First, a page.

Saint George Maronite Cathedral – Beirut
Saint George Maronite Cathedral is the cathedral of the Maronite Archdiocese of the city of Beirut. Its construction, with a Neoclassical facade, interior and plan inspired by the Basilica di Santa Maria Maggiore, began in 1884 and ended in 1894.
The cathedral was heavily damaged during the Lebanese civil war and was plundered and defaced. A number of works of art that were looted have since been recovered, including the famous painting by Delacroix representing Saint George, the patron saint of the cathedral and of the Archdiocese of the city of Beirut. The cathedral was restored after the end of the hostilities and was re-inaugurated by the Maronite Patriarch Nasrallah Boutros Sfeir on April 24, 2000.
Inspired by the Basilica of Santa Maria Maggiore in Rome, Saint George Maronite Cathedral was built between 1884 and 1894, and inaugurated by Bishop Youssef Debs. Prior to this, the Maronite community of Beirut had made use of a small church that stood nearby and dated back to 1753. In 1954, engineer Antoun Tabet undertook restoration works inside the cathedral. Originally planned in the shape of a cross, its transept was shortened and arches added at either end. Badly damaged during the Lebanese Civil War (1975-1990), the cathedral was completely rehabilitated by 1997, recovering its original Renaissance cruciform shape. It was inaugurated in April 2000. Beneath the forecourt of the cathedral’s annex, significant archeological remains have been unearthed and preserved. They include a Hellenistic structure, part of the Roman Decumanus Maximus colonnaded street, and an Ottoman wall.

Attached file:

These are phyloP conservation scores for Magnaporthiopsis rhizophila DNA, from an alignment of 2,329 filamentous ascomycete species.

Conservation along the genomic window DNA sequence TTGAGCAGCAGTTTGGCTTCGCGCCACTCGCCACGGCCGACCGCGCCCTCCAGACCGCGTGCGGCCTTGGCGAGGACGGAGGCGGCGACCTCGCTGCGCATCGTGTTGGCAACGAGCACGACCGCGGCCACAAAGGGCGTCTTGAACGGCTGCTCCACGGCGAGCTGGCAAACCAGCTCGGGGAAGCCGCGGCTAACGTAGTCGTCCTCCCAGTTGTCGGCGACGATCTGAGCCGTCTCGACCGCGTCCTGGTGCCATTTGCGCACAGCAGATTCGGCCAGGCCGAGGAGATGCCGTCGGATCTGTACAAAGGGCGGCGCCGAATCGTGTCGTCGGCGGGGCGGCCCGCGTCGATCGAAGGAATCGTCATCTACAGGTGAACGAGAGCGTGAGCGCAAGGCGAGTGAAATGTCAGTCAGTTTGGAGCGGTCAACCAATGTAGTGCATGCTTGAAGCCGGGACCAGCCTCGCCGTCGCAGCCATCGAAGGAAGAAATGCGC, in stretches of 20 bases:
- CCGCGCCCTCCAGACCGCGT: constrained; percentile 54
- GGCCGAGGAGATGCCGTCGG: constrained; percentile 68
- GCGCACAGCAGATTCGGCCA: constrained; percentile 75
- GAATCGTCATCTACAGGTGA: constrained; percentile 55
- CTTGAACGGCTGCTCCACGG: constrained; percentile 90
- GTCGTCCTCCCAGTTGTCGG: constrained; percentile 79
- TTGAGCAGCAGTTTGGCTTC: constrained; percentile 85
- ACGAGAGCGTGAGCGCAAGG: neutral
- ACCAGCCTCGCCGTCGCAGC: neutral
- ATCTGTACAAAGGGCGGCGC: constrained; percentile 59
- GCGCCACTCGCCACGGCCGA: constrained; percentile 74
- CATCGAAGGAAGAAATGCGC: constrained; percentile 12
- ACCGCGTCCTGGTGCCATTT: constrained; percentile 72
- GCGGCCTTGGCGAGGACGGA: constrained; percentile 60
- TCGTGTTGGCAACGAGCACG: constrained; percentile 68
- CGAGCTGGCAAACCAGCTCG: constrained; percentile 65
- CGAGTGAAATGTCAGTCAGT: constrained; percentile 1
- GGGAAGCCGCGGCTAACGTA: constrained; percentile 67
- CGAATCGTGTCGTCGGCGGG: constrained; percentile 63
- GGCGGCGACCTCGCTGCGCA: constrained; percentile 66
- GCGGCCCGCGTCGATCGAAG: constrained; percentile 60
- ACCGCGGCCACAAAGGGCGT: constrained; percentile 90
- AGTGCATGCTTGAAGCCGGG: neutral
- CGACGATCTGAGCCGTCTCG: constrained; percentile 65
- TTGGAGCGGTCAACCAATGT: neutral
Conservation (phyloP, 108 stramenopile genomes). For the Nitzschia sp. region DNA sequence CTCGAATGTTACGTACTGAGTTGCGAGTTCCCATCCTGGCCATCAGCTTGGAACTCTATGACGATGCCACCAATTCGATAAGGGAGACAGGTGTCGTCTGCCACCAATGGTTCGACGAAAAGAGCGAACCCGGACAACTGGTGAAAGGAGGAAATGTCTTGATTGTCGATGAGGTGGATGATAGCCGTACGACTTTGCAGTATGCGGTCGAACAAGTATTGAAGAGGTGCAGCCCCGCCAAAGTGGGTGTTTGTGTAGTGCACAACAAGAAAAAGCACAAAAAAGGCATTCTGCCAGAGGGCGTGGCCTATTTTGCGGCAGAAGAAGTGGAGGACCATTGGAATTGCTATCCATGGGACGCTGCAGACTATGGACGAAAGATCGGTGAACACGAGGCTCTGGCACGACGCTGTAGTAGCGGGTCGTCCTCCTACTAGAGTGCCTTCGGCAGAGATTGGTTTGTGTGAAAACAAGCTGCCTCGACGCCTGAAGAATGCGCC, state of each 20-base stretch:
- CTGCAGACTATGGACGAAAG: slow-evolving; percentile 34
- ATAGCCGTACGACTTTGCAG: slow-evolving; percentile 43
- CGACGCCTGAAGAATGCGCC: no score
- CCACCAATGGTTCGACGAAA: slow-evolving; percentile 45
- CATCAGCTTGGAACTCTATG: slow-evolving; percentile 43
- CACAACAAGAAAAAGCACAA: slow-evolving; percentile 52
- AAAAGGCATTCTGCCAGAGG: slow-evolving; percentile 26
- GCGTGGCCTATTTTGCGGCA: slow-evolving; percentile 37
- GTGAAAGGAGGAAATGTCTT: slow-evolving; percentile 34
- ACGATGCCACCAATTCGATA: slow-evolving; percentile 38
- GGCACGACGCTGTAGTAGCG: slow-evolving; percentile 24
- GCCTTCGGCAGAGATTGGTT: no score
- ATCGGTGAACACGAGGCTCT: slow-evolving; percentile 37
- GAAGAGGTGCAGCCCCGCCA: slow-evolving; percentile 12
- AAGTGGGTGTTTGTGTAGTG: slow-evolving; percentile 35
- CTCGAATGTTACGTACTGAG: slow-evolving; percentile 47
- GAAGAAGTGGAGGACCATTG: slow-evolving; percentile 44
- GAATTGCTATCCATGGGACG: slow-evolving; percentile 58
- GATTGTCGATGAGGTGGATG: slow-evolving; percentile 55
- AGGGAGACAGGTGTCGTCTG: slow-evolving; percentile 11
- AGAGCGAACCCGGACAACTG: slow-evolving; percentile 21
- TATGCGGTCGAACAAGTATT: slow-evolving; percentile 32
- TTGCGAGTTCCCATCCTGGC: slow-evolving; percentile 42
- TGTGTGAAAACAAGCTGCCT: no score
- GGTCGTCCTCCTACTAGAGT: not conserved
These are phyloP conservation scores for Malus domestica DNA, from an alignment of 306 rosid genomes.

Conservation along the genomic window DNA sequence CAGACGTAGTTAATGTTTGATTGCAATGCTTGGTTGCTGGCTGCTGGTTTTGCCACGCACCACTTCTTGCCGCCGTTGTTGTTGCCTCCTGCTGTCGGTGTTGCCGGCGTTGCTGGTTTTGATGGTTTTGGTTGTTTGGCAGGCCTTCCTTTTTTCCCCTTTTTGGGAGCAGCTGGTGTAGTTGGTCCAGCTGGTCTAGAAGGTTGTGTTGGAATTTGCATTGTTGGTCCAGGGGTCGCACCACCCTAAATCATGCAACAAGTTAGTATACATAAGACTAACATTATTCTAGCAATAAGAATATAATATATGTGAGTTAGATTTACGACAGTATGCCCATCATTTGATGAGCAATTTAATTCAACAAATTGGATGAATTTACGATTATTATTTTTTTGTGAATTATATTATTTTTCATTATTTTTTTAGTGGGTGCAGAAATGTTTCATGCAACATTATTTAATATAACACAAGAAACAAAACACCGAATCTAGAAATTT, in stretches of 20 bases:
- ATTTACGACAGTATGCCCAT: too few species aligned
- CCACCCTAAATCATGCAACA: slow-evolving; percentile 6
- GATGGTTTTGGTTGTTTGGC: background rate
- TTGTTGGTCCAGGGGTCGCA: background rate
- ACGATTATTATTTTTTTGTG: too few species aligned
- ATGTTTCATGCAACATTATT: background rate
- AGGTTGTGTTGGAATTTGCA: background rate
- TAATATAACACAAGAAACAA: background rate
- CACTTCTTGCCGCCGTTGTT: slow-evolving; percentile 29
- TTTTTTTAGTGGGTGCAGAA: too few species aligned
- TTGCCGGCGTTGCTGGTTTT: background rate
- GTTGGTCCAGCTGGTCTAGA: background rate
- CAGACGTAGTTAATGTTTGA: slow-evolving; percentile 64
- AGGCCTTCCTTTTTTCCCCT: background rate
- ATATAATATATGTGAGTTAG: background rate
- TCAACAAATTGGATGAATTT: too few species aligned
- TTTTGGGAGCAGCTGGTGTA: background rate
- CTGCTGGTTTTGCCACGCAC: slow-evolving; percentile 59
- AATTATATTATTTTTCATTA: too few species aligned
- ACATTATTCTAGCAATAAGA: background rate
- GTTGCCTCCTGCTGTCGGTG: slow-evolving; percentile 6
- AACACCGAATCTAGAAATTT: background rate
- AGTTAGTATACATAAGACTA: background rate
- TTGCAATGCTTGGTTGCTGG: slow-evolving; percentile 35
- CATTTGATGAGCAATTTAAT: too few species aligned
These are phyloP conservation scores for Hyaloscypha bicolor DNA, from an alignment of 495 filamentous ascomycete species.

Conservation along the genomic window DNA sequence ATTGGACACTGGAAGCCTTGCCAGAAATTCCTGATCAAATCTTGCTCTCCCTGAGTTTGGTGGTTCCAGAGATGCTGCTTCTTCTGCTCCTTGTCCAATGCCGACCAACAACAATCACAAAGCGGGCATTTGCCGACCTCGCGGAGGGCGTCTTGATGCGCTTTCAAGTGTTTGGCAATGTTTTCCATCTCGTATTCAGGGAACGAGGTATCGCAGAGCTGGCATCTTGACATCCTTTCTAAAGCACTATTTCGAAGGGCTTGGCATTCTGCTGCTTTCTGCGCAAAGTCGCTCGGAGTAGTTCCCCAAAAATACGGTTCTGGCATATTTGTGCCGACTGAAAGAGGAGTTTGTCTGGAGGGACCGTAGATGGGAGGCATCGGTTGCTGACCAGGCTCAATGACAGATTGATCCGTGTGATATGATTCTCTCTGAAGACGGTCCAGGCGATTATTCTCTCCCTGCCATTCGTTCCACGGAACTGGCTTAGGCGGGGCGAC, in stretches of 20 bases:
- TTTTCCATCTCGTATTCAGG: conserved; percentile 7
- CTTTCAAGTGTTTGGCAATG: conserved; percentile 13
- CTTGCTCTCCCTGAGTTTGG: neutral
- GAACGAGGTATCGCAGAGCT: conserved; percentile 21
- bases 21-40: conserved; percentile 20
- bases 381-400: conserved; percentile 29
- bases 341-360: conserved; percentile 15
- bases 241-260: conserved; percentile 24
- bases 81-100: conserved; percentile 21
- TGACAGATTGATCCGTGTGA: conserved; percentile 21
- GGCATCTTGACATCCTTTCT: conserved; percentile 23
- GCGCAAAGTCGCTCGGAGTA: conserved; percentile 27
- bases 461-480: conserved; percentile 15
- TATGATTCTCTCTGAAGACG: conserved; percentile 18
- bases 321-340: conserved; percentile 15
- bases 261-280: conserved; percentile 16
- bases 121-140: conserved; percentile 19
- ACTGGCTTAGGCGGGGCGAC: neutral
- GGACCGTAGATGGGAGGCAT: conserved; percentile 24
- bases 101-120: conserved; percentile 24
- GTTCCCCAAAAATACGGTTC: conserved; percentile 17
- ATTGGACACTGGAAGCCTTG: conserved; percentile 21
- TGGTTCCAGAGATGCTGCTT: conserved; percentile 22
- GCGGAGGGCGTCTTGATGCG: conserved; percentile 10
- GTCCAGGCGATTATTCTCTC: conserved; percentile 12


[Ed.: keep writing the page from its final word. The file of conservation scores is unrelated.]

1884-1894: Construction of the Cathedral, which was inspired by the Basilica Santa Maria Maggiore in Rome.
1954: Restoration works inside the cathedral undertaken by Antoun Tabet.
1975-1990: Civil War badly damaged the cathedral.
1997: Post war rehabilitation of the Cathedral led to the recovery of its original Renaissance cruciform shape. Significant archaeological remains were unearthed and preserved.
April 2000: Cathedral inauguration.